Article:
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His life was saved, now he helps save lives

St. Jude donor strives to help a new generation

Elias Skovron was 22 years old when two people he had never met saved his life.

In 1938 he was desperately trying to leave war-torn Poland. His aunt applied for him to receive an American visa. But the visa was turned down – a death sentence for a young Jewish man in Nazi-occupied Poland. But Skovron's aunt did not give up.

She talked to John J. Gore, a federal judge who knew U.S. Secretary of State Cordell Hull. Gore wrote to Hull, and Skovron's visa was approved. It was an act of kindness that Skovron never forgot.

After coming to America, Skovron served in the army. During World War II, he lost all of his immediate family except for his oldest brother. Later, Skovron became a furrier in a local fur specialty shop. He married his love, Rachel, and enjoyed a life that he felt fortunate to have, thanks to people he had not personally known.

Now 90 years old, Skovron is helping save the lives of children he has never met. Since 1970, he has helped fund research that allows St. Jude Children's Research Hospital to find cures for pediatric cancer and other catastrophic diseases.

Skovron became a Danny Thomas fan after meeting the comedian in a night club in the 1940s. Years later, he saw Thomas on television talking about his vow to St. Jude Thaddeus and his plan to build a hospital for children with deadly illnesses. "The idea struck me, and I was very much interested in it," Skovron says.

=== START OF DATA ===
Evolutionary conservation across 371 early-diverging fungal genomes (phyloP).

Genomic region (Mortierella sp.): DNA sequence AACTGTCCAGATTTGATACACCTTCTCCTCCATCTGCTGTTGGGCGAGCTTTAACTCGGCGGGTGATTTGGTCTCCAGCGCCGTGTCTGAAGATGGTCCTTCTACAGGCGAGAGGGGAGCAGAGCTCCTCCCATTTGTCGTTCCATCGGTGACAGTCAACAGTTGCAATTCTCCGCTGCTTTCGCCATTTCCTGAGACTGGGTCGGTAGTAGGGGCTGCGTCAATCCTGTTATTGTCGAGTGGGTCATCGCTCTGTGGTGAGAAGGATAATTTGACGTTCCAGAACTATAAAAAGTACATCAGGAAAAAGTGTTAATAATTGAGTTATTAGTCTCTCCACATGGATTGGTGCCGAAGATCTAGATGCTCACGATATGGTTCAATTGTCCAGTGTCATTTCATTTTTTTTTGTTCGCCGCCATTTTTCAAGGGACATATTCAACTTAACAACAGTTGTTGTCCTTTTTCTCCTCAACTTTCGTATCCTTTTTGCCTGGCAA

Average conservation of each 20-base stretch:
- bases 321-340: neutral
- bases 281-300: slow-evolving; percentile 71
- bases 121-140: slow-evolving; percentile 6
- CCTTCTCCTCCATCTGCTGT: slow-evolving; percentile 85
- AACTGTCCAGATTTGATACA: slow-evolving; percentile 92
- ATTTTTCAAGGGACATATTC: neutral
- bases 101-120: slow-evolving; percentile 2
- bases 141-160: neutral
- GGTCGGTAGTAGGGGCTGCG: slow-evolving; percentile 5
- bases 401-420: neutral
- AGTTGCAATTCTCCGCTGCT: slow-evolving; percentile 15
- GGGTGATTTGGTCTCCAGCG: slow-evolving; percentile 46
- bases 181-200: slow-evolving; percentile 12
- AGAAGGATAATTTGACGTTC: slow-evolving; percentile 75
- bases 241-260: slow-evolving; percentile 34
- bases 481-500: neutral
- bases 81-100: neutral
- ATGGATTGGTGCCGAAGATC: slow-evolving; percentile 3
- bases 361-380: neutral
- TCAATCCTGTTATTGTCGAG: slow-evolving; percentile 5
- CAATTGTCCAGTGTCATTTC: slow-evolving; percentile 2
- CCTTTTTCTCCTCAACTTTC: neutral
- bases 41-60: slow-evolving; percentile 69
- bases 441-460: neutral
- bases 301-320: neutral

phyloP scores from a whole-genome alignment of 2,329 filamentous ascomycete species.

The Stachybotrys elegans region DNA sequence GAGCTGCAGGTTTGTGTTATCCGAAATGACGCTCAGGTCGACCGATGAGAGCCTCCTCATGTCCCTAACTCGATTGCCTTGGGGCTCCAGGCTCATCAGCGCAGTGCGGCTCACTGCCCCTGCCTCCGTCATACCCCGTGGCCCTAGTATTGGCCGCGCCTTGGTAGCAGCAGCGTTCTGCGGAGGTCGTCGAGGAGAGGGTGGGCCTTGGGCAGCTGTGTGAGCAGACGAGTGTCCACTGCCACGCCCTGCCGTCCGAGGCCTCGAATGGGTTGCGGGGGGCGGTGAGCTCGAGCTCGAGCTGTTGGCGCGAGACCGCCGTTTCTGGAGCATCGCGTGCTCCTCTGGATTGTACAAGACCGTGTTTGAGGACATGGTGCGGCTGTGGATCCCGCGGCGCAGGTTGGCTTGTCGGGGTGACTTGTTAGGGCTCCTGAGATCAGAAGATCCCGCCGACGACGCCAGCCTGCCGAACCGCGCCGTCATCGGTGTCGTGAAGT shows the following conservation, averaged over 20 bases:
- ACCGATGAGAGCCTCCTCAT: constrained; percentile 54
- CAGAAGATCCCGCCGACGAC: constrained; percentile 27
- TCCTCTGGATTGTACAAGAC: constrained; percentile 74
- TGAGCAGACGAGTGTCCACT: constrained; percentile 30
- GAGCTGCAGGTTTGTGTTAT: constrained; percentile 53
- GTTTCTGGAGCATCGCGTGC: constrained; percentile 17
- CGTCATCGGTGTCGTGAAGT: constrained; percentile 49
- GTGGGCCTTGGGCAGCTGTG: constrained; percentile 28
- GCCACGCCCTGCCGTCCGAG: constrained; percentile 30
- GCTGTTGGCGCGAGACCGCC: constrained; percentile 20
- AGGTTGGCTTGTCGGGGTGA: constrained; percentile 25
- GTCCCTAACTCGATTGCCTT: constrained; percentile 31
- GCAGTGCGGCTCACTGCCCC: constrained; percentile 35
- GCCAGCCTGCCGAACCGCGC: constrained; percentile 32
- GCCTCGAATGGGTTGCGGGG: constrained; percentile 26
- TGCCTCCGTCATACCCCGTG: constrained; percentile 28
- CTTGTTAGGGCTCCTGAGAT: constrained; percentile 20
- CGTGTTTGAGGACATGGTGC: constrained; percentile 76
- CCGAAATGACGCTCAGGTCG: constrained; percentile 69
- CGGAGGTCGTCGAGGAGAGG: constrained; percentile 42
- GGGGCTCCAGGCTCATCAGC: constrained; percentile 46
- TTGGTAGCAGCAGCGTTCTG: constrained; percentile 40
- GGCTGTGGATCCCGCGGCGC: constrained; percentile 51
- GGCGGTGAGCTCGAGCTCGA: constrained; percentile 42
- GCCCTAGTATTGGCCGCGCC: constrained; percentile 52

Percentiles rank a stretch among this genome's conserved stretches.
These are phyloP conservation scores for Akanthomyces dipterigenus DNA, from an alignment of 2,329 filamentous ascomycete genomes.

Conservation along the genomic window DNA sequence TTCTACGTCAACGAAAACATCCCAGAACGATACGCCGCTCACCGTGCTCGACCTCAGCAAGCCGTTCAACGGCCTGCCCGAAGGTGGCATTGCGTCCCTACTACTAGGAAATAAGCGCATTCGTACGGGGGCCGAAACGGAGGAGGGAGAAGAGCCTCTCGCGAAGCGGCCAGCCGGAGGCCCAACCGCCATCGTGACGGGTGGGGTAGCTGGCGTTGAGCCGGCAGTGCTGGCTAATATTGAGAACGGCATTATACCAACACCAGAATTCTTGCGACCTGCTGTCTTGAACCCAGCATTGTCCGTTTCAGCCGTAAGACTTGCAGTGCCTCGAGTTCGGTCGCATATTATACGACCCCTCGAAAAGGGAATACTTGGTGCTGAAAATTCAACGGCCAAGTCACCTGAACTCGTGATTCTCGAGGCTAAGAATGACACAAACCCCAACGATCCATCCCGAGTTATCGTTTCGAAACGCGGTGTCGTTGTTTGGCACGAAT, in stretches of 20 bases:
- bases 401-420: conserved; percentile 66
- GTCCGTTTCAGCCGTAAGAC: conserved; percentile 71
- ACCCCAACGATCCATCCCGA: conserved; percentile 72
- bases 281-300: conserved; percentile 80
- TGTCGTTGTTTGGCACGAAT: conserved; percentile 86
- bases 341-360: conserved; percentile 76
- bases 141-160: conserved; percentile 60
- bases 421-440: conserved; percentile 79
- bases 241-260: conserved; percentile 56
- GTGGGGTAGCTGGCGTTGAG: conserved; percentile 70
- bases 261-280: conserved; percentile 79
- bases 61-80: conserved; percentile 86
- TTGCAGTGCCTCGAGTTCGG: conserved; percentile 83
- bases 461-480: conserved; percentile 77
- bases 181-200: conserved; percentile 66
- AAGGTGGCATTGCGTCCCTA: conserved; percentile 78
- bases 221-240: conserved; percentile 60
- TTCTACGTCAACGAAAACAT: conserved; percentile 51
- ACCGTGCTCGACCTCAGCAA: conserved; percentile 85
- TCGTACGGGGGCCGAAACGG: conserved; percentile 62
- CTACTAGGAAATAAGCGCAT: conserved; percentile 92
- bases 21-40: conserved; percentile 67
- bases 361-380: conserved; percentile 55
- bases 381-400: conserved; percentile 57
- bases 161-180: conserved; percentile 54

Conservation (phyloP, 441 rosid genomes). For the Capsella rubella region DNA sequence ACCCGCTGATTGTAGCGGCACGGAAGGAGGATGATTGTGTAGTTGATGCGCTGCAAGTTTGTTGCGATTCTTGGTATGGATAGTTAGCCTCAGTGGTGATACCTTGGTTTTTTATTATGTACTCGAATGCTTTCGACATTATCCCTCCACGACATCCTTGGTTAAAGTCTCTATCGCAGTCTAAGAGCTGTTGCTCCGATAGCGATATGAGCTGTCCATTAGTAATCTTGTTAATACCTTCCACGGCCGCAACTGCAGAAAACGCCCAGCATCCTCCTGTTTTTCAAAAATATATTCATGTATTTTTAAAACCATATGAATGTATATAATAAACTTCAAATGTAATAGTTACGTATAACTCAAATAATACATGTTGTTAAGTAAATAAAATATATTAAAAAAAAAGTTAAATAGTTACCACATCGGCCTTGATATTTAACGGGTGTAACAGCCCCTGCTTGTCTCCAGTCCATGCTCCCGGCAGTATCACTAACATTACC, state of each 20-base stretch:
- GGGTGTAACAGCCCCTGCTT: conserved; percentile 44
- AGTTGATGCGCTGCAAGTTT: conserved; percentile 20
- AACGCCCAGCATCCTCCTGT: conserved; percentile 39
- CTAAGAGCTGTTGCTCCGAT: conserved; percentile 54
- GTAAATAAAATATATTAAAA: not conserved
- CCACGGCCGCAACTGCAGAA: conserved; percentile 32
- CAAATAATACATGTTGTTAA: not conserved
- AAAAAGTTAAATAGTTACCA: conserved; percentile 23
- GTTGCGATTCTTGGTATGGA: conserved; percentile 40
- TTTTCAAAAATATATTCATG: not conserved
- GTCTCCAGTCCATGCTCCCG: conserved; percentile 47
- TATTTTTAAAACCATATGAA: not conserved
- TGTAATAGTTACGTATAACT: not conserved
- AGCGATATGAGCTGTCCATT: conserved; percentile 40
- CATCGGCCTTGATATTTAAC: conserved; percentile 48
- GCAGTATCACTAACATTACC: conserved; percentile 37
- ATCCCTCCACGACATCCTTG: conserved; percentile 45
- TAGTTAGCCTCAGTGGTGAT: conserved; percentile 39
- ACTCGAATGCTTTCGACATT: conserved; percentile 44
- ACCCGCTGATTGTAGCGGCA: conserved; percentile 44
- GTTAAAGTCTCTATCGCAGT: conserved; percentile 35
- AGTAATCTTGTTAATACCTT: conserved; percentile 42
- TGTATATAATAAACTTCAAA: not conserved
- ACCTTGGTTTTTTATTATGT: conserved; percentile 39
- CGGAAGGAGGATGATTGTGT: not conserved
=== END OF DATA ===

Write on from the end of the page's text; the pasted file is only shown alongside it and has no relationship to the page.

In 1996 he visited St. Jude for the first time since the 1960s. It was an emotional period, as he was mourning the loss of Rachel.

"I am still convinced that my visit to the hospital at that time did a lot more for me than anything I could have contributed to the hospital," Skovron says. "You are so depressed, and you think the world is coming to an end when you lose someone you have been married to for 45 years. But the visit did a lot for me. I was ashamed about being depressed. It seems like I was there just at the right time."

Re-energized, Skovron again counted his blessings and has sought to enjoy life to its fullest. One way he does that is by skiing. Skovron takes an annual ski trip to an area near Aspen, Colorado. For his 90th birthday, his favorite ski resort held a celebration for him. "They gave me a birthday party I will never forget as long as I live, and I hope it's going to be a long time," Skovron laughs.

Skovron has put St. Jude in his estate plans and has established gift annuities with ALSAC, the hospital's fund-raising arm. He knows his gifts are helping to save the lives of children and families around the world that he will never know. 

"It gives me more pleasure than you can imagine," Skovron says about giving to St. Jude. "It is really helping to give someone a gift of life."

 

January 2006